Inside were a handful of small tables and cushioned bench lining two walls.  There was room for perhaps a dozen customers, 20 or so would be very crowded.  We cautiously sat in a corner separate from the 4 or so other patrons and looked at the menu.  Sweets, teas and coffee were the main consumables, of course, along with a choice of flavored hookahs.  I ordered a coffee, Chris a tea, looking best we could to not be looking like tourists on a literary pilgrimage.  In that we were failing, but no matter, soon the front door opened and an Egyptian couple came in, then another, then the cafe was full of happy chatting people.  A 40-something man, his wife and a woman friend were soon sharing our area and without the slightest hesitation addressed us in German, then a few words French before, with a little surprise, he successfully tried English.  The big surprise to these people, and everyone else we met along Nile, was that we were Americans.

I had not realized before leaving the good old USA that recently Islamic radicals killed more than 50 tourists in Luxor.  None of the victims were Americans, so the news was poorly reported here.  As intended by the evil-doers, tourism to Egypt had suffered greatly in a country where tourism represents most of their revenue.  The number of visitors was down 80%-90%, mostly Europeans stayed home and it seemed the only Americans in country either were ignorant (me) or on government business.  Now properly identified at Mahfouz's cafe as the rare pink-skinned, yellow-headed Merican, we were profusely welcomed and invited to join in.  A large hookah was ordered.

While I was learning from the man that he had studied engineering in Atlanta and had a brother in Florida, Chris and the women began smoking the strong tobacco, flavored with apple-scented charcoal.  (I passed on the hookah, having a aversion to tobacco... but have since learned to enjoy the flavored smoke in small quantities).  The women clearly enjoyed the freedom that cafe offered them, deep inside the most Islamic section of Cairo.  We did confirm that this was indeed Mahfouz'z coffee shop, although I have suspected that several lay claim to Egypt's only literary Nobel prize winner.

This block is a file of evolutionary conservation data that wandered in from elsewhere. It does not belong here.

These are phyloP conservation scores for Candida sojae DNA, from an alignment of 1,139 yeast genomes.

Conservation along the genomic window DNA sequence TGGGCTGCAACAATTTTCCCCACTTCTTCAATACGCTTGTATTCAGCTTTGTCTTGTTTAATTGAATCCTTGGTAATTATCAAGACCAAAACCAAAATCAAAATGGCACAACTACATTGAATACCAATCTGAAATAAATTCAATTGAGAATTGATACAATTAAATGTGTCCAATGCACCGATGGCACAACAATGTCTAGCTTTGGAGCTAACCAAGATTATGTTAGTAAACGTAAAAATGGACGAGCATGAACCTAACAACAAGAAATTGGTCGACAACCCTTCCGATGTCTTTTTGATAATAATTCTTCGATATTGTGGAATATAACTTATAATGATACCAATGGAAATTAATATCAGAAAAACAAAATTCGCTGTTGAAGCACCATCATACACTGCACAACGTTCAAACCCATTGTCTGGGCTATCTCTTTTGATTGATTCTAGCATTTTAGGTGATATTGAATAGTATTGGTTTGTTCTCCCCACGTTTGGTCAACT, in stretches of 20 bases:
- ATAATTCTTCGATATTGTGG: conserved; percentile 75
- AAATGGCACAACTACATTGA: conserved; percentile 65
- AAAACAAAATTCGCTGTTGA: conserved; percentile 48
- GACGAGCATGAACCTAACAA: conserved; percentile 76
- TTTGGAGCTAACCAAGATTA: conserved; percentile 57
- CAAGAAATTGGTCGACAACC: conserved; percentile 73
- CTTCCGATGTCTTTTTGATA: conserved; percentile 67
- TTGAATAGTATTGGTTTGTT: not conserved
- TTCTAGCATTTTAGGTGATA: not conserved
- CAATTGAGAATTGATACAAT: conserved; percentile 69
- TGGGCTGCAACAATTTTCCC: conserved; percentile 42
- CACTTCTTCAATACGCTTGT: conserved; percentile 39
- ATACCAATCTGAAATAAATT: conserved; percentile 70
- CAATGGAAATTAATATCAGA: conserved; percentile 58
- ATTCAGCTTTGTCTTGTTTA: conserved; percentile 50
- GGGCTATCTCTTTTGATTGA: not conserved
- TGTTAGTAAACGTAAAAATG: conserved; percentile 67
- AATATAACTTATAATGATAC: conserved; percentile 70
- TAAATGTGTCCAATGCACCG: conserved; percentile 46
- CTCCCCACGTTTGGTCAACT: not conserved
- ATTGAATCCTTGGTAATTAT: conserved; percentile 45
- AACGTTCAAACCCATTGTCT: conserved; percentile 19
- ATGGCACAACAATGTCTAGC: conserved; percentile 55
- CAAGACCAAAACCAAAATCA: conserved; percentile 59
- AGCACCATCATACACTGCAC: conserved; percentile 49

In time we were invited to our new friend's house, we were given important advice on places to see and miss, roads to take and avoid, trains that might get bombed and generally treated like family.  This was a pattern repeated over the next weeks along the banks of the Nile from Aswan to Luxor.  We continued to be the rare and dearly missed visitor, we had daily demonstrations of generosity and sincere affection that any chamber of commerce would kill for.  Learning the Arabic word "la" (no) was all one needed to keep the street urchins at bay.  The worst I heard from a man was that American TV was decadent (I agreed), while his wife quietly told Chris that she thought President Clinton "sexy".  As for our safety and perhaps more important, our ease of mind, Egypt was a delight.  Chris never needed me for protection, but we needed each other to best experience the culture.

Mahfouz never came to the coffee shop that night.  He sent his people.


Postscript: Chris continues to go places few people will even dream about.  Sarah and I are very happily married now, but I have not gotten close to persuading her to travel with me to a Muslim country.  Too much fear of the stereotype of a misogynistic culture of female repression.... not to mention that in the process of making America safe, GWB has stirred up so much hatred against us.  As for the difference in culture, I know that immersion would go far to aid understanding and tolerance.... but our president has set about destroying any chance we have to build bridges.  File that among his numerous war crimes.

Originally posted to lono on Wed Aug 30, 2006 at 01:33 PM PDT.